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Minerals 2017, 7(11), 218; doi:10.3390/min7110218

Biogeochemical Cycling of Silver in Acidic, Weathering Environments

1
School of Biological Sciences, The University of Adelaide, Adelaide, SA 5005, Australia
2
CSIRO Land and Water, Contaminant Chemistry and Ecotoxicology, PMB2, Glen Osmond, SA 5064, Australia
3
Institute for Study of the Earth’s Interior, Okayama University, Okayama, Okayama Prefecture 700-0082, Japan
4
Department of Earth Science, The University of Western Ontario, London, ON N6A 3K7, Canada
5
School of Earth & Environmental Sciences, The University of Queensland, St. Lucia, QLD 4218, Australia
*
Author to whom correspondence should be addressed.
Received: 15 September 2017 / Revised: 1 November 2017 / Accepted: 6 November 2017 / Published: 10 November 2017
(This article belongs to the Special Issue Geomicrobiology and Biogeochemistry of Precious Metals)
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Abstract

Under acidic, weathering conditions, silver (Ag) is considered to be highly mobile and can be dispersed within near-surface environments. In this study, a range of regolith materials were sampled from three abandoned open pit mines located in the Iberian Pyrite Belt, Spain. Samples were analyzed for Ag mineralogy, content, and distribution using micro-analytical techniques and high-resolution electron microscopy. While Ag concentrations were variable within these materials, elevated Ag concentrations occurred in gossans. The detection of Ag within younger regolith materials, i.e., terrace iron formations and mine soils, indicated that Ag cycling was a continuous process. Microbial microfossils were observed within crevices of gossan and their presence highlights the preservation of mineralized cells and the potential for biogeochemical processes contributing to metal mobility in the rock record. An acidophilic, iron-oxidizing microbial consortium was enriched from terrace iron formations. When the microbial consortium was exposed to dissolved Ag, more than 90% of Ag precipitated out of solution as argentojarosite. In terms of biogeochemical Ag cycling, this demonstrates that Ag re-precipitation processes may occur rapidly in comparison to Ag dissolution processes. The kinetics of Ag mobility was estimated for each type of regolith material. Gossans represented 0.6–146.7 years of biogeochemical Ag cycling while terrace iron formation and mine soils represented 1.9–42.7 years and 0.7–1.6 years of Ag biogeochemical cycling, respectively. Biogeochemical processes were interpreted from the chemical and structural characterization of regolith material and demonstrated that Ag can be highly dispersed throughout an acidic, weathering environment. View Full-Text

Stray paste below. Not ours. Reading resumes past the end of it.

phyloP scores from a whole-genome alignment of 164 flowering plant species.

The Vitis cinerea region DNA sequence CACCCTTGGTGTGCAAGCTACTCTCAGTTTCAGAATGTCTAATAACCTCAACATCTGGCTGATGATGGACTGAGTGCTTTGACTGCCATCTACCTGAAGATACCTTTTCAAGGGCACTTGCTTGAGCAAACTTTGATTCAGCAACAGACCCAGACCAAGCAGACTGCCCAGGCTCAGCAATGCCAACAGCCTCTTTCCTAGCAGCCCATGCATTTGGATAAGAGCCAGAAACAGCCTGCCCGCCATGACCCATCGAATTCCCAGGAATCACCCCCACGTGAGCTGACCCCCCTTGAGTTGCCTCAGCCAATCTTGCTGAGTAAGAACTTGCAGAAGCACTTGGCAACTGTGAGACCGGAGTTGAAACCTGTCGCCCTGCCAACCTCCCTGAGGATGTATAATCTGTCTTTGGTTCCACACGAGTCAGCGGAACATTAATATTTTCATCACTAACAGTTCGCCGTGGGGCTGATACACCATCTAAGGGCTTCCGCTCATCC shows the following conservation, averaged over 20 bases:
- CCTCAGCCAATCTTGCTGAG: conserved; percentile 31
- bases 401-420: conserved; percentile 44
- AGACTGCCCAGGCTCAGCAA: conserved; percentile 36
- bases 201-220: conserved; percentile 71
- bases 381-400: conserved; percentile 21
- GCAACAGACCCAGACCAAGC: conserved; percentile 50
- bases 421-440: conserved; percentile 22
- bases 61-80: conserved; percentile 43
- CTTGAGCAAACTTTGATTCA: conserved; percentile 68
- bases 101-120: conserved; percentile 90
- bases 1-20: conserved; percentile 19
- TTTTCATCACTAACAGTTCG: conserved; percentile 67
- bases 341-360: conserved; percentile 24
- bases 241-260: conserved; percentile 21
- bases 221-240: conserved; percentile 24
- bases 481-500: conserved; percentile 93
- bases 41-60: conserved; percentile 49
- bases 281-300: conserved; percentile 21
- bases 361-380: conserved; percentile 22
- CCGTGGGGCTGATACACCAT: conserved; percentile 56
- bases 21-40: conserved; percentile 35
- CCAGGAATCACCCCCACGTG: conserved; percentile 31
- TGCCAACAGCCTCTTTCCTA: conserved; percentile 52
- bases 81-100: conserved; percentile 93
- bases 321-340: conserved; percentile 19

Keywords: silver biogeochemical cycling; argentojarosite; iron-oxidizing bacteria/archaea; gossan; terrace iron formations silver biogeochemical cycling; argentojarosite; iron-oxidizing bacteria/archaea; gossan; terrace iron formations
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This is an open access article distributed under the Creative Commons Attribution License which permits unrestricted use, distribution, and reproduction in any medium, provided the original work is properly cited. (CC BY 4.0).

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Shuster, J.; Reith, F.; Izawa, M.R.M.; Flemming, R.L.; Banerjee, N.R.; Southam, G. Biogeochemical Cycling of Silver in Acidic, Weathering Environments. Minerals 2017, 7, 218.

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